Gardel was determined to shape a fortune that would allow him to live in peace and reduce the frenetic pace of his professional obligations. In a letter to the administrator of Defino dated June 4, 1935, he said: “My economic future is in the cinema and I see it more and more as I visit these countries where my films have broken all records…”

During the tour, he projected the possibility of ending his contract with the paramount and move forward with your own independent film project, maximizing your profits and freeing yourself from the economic and artistic restrictions of large companies. In another letter to Defino, sent from Barranquilla on June 20, 1935, he wrote: “About my film projects… it is time for them not to keep everything that my films produce…”.

Gardel/ Le Pera (January, 1935, in the film The Day You Love Me)

Before, on June 6, I told him about the Latin American tour I was doing: “It is being an unexpected success, so much so that country by country they extended the stay due to new functions that are added to the scheduled ones.” In another correspondence, upon seeing the success of the films on that tour, he wrote to the same recipient: “My film projects are naturally pending the decisions of paramount. If they decided to release me, as I wish with all my heart, we would have to get the film work back on track in a slightly or significantly more practical way than up to now. It is time for them not to keep everything that my films produce.”

After that tour, Gardel He planned to return to New York to fulfill film commitments -the filming of two new films- and then travel to Toulouse to look for his mother Berta and return to Buenos Aires for a series of radio auditions, sponsored by Cafiaspirinand that would allow him to earn a very high cache, unprecedented in Argentine radio.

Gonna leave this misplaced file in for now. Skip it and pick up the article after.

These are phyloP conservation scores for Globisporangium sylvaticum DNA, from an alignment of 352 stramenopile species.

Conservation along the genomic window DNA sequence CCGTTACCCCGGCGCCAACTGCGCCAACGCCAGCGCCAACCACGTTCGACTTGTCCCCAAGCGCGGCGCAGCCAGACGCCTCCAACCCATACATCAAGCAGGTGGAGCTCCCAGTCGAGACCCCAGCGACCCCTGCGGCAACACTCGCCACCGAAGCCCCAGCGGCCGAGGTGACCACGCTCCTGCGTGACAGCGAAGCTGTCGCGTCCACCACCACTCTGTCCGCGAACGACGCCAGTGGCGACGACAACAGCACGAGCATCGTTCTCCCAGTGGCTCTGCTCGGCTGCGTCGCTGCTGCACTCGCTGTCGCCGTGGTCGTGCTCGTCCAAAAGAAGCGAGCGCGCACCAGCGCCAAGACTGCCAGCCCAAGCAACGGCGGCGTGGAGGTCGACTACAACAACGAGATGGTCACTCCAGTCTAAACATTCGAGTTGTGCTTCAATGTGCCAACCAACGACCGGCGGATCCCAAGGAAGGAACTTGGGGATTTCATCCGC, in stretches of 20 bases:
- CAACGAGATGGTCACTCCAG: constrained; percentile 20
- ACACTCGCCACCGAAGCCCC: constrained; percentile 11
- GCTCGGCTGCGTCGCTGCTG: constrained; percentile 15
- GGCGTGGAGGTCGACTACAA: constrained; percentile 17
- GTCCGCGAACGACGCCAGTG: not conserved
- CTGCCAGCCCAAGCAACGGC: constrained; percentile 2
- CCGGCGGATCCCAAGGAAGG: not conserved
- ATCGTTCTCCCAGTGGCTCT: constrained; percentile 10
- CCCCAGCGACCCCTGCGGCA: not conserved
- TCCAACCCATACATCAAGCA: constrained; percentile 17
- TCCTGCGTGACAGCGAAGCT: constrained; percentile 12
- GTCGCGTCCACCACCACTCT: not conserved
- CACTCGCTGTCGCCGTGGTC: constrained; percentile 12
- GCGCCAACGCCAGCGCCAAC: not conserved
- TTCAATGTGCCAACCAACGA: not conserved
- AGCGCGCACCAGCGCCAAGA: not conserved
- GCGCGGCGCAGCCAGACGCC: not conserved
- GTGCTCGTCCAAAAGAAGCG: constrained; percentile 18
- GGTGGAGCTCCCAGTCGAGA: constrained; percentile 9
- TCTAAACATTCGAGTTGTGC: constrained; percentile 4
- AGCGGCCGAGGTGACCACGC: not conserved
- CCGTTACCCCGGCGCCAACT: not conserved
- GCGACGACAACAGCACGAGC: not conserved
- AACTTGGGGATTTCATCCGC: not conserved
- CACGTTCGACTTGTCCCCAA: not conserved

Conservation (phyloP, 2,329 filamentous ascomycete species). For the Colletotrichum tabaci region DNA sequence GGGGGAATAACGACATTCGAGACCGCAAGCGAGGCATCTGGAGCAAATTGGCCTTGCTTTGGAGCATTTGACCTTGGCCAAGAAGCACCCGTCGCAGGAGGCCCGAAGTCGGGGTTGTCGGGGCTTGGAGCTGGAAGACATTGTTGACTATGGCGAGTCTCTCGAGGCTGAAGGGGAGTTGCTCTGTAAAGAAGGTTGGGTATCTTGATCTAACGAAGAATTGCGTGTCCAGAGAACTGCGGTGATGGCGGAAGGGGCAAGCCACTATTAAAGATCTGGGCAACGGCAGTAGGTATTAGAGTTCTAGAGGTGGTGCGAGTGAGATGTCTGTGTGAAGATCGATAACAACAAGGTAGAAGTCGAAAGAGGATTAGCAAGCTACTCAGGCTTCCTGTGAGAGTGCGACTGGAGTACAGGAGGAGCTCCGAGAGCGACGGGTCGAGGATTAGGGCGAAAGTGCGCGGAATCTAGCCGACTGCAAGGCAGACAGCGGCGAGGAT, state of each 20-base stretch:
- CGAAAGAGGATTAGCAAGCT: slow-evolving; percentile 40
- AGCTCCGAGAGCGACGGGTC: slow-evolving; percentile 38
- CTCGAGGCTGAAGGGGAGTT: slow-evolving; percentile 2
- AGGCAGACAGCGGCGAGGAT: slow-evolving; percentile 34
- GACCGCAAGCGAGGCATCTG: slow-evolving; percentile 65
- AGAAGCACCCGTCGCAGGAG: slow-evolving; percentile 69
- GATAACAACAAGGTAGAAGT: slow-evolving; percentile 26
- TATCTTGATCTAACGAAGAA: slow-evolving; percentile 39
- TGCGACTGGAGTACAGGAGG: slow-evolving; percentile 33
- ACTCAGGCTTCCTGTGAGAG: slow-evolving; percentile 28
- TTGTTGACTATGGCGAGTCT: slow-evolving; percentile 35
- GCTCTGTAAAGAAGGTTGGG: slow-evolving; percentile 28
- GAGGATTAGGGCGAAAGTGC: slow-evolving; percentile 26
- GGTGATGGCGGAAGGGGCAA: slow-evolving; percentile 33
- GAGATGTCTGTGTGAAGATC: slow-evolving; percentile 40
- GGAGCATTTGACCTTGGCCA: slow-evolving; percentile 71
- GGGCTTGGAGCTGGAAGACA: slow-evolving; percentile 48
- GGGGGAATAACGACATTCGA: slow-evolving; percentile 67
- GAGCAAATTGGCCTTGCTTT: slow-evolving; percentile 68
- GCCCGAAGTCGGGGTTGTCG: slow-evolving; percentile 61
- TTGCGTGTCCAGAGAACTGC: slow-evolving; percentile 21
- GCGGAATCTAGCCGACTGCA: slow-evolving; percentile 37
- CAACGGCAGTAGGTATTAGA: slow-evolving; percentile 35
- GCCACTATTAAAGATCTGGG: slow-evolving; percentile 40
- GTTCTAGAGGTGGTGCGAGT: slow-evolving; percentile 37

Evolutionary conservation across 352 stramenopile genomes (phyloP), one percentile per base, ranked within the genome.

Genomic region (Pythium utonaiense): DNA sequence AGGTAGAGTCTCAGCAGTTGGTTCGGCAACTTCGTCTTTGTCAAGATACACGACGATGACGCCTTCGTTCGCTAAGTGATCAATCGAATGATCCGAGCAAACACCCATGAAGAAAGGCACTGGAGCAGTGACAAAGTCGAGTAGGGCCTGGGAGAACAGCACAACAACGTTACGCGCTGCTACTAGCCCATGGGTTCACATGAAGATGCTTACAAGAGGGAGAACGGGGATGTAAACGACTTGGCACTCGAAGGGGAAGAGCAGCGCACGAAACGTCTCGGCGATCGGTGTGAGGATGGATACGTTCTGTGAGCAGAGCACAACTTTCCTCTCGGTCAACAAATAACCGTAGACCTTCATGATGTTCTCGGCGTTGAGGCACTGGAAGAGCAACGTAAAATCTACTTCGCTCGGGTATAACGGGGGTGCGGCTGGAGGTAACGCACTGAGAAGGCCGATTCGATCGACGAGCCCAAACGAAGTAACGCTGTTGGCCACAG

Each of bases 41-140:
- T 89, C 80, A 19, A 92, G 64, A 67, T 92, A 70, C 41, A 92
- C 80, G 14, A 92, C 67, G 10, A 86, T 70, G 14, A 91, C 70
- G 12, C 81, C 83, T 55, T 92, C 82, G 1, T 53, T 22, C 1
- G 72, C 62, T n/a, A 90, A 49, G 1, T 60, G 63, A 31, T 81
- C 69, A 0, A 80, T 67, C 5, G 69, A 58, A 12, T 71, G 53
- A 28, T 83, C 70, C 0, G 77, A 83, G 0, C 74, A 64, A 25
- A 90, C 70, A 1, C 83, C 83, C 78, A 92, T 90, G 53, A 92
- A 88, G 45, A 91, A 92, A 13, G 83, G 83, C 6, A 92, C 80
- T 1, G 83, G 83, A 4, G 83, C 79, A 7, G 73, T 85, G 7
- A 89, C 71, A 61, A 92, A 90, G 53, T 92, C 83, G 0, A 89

It is evident that he had a natural intuition for business and knew what the next step in his career was. In his letters he expressed the need to produce films with better casts, have more time to develop scripts and greater creative freedom.

He had in mind to create a new film production company in Argentina, in partnership with the musician and businessman Francisco Canaro, to make films in Spanish, creating a filming studio similar to that of the paramount. Some of this had already been outlined in the making of a series of musical shorts in 1930, where Francisco Canaro participated in the production; They had also planned together to create a copyright protection entity for both music and movies. This would lead, shortly after, to the creation of SADAIC in 1936, with Canaro himself being its first president.

The last photo of Carlos Gardel.

Unfortunately, the tragedy of June 24, 1935 in Medellín cut short all these projects of the man who was born on December 11, 1890 and deprived his millions of admirers of the magnificent future works that Gardel and his collaborators would surely have created.

That June 24, 1935, the man died and the myth of a charismatic, talented, humble, generous artist dedicated to his art was born.who once said: “If I were to be born ten times and they asked me what I would like to be or do in life, I would only answer with one word: SING,” he remembers. Hispanic world, volume 18, numbers 844-869, 1928.

Argentina lost not only the artist who conquered the hearts of all Latin Americans and a large part of the world, but the possibility of a future in the cinematographic world that only those who knew Gardel could imagine.

* The author of the note is Executive Director of the Carlos Gardel International Foundation